Pluto really is a planet (probably): The meaning of the first close-up photos

Jul 14, 2015 /

Alan Stern is excited. The planetary scientist has been working on sending a probe to Pluto since 1989. During that time, he’s seen his planet downgraded to “dwarf planet” status (in 2006) … but now he’s optimistic that Pluto will be reinstated with full planetary honors. Why? Because just-released close-up pictures from the New Horizons probe say to him beyond doubt that Pluto is a planet — and a super complex one at that. “It may be among the most complicated planets in the solar system,” says Stern, who grabbed a few minutes on the phone on Monday to share his delirious excitement at the new images. “Its geology and the distribution of snows on its surface are telling us about a very complex history.” Enjoy some of the close-up images of Pluto that are causing the astronomical excitement.

What do these photos show or teach us about Pluto? 

That it may be among the most complicated planets in the solar system. There’s a far more complicated story than anyone expected to find here. Its geology, and the distribution of snows on the surface is telling us about a very complex history. It has a big moon which is very close to it and has been with it for billions of years, yet it is completely different. They could have been created in other parts of the solar system, but they weren’t, they’re together. So we’re scratching our heads a lot. No one’s ever been to this part of the solar system before or to small planets like this before. We’re just standing under the waterfall right now and finding out.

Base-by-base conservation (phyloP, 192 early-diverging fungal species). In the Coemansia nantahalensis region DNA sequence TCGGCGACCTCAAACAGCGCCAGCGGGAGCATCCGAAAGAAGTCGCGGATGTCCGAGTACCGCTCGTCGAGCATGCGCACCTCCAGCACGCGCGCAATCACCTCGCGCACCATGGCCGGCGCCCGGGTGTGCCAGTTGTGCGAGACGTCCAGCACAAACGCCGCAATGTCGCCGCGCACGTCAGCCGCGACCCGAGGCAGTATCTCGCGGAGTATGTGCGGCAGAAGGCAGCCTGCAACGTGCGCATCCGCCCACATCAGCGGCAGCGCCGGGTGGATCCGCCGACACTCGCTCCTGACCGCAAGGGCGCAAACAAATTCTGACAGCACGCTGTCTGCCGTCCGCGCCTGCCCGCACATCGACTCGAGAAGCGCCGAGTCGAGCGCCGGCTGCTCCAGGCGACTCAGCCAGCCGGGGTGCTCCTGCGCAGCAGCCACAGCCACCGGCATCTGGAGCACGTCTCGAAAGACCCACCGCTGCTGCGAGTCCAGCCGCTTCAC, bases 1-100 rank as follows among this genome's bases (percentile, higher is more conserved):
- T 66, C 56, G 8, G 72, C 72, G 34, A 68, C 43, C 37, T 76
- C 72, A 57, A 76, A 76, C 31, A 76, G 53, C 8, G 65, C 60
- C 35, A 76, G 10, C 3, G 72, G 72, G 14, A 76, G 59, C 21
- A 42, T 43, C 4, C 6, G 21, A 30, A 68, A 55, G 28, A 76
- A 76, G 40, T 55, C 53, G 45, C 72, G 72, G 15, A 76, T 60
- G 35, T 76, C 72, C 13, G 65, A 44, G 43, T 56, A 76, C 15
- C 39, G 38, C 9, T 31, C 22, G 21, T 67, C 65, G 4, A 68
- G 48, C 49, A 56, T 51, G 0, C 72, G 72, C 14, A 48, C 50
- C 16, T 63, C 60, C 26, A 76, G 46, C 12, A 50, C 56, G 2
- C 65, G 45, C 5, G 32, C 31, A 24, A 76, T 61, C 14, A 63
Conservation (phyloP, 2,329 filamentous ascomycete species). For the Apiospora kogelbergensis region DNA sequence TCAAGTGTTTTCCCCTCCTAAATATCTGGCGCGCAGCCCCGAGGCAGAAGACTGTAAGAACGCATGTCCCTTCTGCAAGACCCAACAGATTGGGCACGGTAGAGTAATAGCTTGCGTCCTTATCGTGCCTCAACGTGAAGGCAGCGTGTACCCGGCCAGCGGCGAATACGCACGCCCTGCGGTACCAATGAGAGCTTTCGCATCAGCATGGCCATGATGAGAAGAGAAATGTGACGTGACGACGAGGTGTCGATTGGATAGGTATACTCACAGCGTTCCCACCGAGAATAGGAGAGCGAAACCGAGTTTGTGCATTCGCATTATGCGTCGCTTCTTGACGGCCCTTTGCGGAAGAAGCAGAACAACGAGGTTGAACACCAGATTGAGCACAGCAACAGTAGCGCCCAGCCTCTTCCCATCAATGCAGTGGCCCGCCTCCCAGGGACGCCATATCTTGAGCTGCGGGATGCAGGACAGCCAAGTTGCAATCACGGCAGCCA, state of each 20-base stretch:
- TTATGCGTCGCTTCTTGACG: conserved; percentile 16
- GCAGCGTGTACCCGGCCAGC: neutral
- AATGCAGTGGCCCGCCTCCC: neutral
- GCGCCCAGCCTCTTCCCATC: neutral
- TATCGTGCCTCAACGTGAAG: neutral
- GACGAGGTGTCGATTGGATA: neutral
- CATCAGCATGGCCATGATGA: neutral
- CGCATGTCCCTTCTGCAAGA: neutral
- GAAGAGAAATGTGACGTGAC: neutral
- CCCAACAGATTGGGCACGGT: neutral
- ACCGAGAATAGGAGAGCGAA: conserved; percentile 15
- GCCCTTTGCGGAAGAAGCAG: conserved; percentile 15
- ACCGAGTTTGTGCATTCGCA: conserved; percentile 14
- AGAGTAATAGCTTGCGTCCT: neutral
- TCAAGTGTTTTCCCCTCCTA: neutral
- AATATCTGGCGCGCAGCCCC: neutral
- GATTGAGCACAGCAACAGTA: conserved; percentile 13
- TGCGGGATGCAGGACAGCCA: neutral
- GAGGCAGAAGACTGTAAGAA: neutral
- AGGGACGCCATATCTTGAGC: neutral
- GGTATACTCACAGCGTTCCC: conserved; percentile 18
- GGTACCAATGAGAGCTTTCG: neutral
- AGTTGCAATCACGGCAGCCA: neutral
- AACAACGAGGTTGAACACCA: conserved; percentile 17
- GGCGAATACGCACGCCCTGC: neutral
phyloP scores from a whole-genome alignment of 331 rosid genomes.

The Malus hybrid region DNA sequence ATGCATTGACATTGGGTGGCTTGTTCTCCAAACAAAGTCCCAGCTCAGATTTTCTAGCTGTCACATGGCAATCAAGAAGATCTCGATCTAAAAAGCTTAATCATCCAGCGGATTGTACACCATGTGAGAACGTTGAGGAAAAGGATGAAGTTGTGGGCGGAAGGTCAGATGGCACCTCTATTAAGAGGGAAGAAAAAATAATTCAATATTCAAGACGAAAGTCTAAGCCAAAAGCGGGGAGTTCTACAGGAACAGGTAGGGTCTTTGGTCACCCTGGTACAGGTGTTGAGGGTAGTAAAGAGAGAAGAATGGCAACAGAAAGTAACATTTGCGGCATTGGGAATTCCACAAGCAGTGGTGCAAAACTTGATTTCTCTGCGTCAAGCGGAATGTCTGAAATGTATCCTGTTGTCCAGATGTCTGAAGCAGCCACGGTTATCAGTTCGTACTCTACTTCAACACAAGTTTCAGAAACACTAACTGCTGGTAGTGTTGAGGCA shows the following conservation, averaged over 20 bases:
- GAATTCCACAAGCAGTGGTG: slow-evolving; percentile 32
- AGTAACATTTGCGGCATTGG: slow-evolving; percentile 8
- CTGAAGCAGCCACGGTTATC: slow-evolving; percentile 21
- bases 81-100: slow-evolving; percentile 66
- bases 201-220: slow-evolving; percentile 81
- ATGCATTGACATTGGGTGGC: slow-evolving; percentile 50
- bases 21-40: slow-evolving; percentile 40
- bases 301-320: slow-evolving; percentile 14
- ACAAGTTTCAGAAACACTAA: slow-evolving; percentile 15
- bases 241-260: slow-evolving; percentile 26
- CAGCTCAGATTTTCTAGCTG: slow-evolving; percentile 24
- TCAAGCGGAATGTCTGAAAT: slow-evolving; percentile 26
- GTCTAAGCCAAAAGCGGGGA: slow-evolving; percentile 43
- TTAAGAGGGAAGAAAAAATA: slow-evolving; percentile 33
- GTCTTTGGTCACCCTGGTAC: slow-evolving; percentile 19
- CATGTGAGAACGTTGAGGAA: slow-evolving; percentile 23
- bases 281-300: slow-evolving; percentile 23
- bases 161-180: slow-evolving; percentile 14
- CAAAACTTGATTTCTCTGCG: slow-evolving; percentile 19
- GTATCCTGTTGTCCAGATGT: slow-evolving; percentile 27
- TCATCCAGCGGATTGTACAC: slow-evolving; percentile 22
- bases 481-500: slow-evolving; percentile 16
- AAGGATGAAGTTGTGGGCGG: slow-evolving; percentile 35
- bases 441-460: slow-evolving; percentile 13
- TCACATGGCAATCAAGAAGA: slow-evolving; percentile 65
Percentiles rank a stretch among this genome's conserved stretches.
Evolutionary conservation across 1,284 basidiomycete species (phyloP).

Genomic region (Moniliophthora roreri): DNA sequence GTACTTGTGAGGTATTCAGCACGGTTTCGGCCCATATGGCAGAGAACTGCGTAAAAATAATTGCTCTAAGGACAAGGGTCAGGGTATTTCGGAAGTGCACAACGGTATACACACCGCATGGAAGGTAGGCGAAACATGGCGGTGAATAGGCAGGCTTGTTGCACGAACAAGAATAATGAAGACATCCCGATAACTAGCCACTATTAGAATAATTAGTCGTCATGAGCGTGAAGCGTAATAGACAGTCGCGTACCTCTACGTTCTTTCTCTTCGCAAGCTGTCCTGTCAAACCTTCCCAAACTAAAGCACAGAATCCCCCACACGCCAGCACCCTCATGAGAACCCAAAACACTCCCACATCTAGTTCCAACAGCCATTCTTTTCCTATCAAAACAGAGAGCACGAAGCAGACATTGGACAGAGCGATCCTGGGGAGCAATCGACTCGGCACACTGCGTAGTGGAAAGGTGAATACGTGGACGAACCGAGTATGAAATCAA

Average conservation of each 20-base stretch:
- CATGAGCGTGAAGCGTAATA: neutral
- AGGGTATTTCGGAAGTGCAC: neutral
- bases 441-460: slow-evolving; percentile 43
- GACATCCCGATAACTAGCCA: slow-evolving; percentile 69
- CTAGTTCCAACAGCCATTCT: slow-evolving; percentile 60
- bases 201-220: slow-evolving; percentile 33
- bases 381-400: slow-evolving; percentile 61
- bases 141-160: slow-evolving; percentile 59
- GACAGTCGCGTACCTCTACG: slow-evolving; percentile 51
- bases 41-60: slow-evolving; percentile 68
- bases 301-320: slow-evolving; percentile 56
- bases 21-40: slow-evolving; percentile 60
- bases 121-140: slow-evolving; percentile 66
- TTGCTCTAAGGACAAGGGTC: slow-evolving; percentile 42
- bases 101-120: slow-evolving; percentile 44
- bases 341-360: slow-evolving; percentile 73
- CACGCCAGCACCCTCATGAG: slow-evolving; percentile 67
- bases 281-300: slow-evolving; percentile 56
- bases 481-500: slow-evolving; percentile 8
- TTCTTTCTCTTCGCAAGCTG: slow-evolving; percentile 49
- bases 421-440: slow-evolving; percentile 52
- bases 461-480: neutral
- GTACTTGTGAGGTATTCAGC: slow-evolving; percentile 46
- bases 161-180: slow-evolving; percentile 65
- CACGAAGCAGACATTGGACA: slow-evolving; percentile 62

The biggest preconceived notion was that it would be easier to understand because it was smaller, that complexity would scale with size. Being the size of North America, [we assumed] that should make it simpler, but it’s not.

When did you start trying to send a probe to Pluto? What made this possible now? 

1989, three months before the Berlin Wall fell. It took a long time, but eventually the scientific case became strong enough that it became a NASA priority. Funding came through 12 years ago, and we launched in 2006.

After so long, what is exciting to you about finally seeing these images? 

The science is really exciting, and that complexity is a big part of the reason why. But equally exciting is that you’re calling me. This is going worldwide viral. I love it that people are interested in this stuff. I can’t imagine how many kids around the world will look at pictures of Pluto and think, ‘I want to grow up to be a scientist.’

I came from the generation that’s really sad Pluto is no longer a planet. Will these photos change that?

I think this’ll collapse that. It’s a planet. Science doesn’t work by voting. Did people vote on the theory of relativity? No! It’s either right or it’s wrong. Do we vote on whether genetics is a good theory or not? Of course not. Either data supports the observations or they don’t. Voting doesn’t work in science.

Pluto is as far across as Manhattan to Miami, but its atmosphere is bigger than the Earth’s. It has 5 moons, it has atmosphere, weather. If it walks like a duck, it’s a duck. We’re showing the world this beautiful planet. And it’s a double planet, which is even more awesome.

What makes it a double planet? 

Because its moon, Charon, orbits so close to Pluto that the balance point between them is between them in space, not within the planet — they’re orbiting together around a point in space, rather than one orbiting around the other. This is the first mission ever to a double planet.